The eighty etchings which make up Los Desastres de la Guerra, created over a period of ten years, were not intended to illustrate specific wartime events. They were instead the sum total of Goya's journey through the ravaged landscape of his native country in 1808 at the start of the Napoleon's Spanish campaign, his experience of the famine in Madrid that ensued, and his reaction to a deeply repressive Spanish monarchy after 1814. They were also the product of Goya's own imagination, his imaging of popular hear-say, and his recreation of the eye-witness accounts of others. They opened a window onto panicking civilians, crying children, starving refugees and reveal man's aptitude for harm, as well as for solidarity.
Death and destruction was not only their subject-matter, but also an important factor in their production: at the height of the war the reduction in the supply of copper drove Goya to cut his already used printing plates in half. Bucolic landscapes scenes were engraved with acts of rape and torture on the reverse. Such bold acts were also met by a similar boldness of technique, and in many prints he let the grain of the aquatint become an abstract veil, a stark backdrop to the frenzied and chaotic events on centre stage.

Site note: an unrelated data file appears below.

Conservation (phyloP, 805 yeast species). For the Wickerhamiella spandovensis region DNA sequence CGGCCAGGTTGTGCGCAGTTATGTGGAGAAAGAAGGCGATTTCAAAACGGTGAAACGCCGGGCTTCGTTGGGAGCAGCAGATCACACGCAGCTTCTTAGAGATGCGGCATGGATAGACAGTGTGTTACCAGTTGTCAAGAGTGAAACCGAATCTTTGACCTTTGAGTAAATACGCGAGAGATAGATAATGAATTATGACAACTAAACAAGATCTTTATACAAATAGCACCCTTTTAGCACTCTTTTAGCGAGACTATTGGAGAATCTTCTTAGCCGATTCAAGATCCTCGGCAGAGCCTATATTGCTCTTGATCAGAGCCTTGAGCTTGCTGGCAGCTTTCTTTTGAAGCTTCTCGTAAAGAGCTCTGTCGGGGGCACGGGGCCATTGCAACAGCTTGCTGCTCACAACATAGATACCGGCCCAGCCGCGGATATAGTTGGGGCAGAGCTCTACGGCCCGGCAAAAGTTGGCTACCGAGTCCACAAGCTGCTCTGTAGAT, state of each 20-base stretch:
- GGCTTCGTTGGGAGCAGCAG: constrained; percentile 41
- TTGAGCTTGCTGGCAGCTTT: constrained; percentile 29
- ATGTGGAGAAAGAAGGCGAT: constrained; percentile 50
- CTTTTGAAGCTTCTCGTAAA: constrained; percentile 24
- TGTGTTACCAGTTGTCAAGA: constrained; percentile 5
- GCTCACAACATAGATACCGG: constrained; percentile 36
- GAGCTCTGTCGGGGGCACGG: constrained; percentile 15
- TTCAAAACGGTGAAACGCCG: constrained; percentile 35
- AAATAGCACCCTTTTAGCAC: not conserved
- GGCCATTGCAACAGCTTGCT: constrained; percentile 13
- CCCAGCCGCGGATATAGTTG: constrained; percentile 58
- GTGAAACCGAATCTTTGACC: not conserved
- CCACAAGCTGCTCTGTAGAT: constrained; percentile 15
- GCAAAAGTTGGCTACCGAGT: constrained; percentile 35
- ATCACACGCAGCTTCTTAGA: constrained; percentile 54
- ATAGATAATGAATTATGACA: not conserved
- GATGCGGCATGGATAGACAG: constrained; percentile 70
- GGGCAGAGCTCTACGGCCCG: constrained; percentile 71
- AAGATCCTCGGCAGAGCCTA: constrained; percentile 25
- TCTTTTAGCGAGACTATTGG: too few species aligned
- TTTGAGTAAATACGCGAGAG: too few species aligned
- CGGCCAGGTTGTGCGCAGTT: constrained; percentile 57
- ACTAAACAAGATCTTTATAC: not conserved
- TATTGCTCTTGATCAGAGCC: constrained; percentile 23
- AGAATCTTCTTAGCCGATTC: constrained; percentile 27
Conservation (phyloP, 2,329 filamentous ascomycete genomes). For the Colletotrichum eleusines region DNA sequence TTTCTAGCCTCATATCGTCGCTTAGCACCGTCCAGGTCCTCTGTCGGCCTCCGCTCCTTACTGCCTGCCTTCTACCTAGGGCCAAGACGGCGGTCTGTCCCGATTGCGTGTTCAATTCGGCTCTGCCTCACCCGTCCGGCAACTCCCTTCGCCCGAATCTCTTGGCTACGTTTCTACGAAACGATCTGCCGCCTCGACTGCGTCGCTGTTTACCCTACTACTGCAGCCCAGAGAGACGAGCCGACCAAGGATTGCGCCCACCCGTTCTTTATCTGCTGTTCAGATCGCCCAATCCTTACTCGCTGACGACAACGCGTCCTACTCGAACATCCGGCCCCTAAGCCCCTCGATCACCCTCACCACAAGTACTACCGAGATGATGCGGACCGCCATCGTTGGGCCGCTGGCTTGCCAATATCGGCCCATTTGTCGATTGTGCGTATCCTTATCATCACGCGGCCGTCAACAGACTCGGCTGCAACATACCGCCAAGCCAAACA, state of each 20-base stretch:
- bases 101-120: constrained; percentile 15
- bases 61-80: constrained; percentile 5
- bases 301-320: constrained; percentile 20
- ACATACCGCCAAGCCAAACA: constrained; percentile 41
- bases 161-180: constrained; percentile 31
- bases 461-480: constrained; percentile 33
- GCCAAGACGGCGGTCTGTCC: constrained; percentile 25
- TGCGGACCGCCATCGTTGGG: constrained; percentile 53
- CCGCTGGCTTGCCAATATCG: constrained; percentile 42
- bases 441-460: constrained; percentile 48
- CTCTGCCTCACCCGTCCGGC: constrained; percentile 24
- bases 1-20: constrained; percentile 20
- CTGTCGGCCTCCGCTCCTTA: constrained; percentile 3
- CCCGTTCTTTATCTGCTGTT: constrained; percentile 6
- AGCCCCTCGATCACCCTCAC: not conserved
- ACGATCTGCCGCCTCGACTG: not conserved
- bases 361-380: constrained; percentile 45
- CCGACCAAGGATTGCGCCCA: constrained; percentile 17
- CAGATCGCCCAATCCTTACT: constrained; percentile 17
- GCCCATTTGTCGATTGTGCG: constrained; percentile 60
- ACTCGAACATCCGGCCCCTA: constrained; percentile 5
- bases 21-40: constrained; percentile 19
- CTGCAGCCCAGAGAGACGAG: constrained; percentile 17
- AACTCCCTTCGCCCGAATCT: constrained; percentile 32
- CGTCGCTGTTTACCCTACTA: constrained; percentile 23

The tyranny of King Ferdinand's rule following the war meant that this important series was to remain unpublished in Goya's lifetime. When the Academia finally issued them in 1863 their capacity to shock was still palpable, and the publishers even saw fit to make alterations to the text to soften the impact.
The Desastres were Goya's deeply private, non-partisan and human response to his own experience of conflict, and his reaction to the public myths, nightmares, and visions which circulate in any country at the time of war. Like all great art, however, Goya's vision transcends the specific place and time in which they were born, and his terrible creation continues to resonate profoundly in the modern era.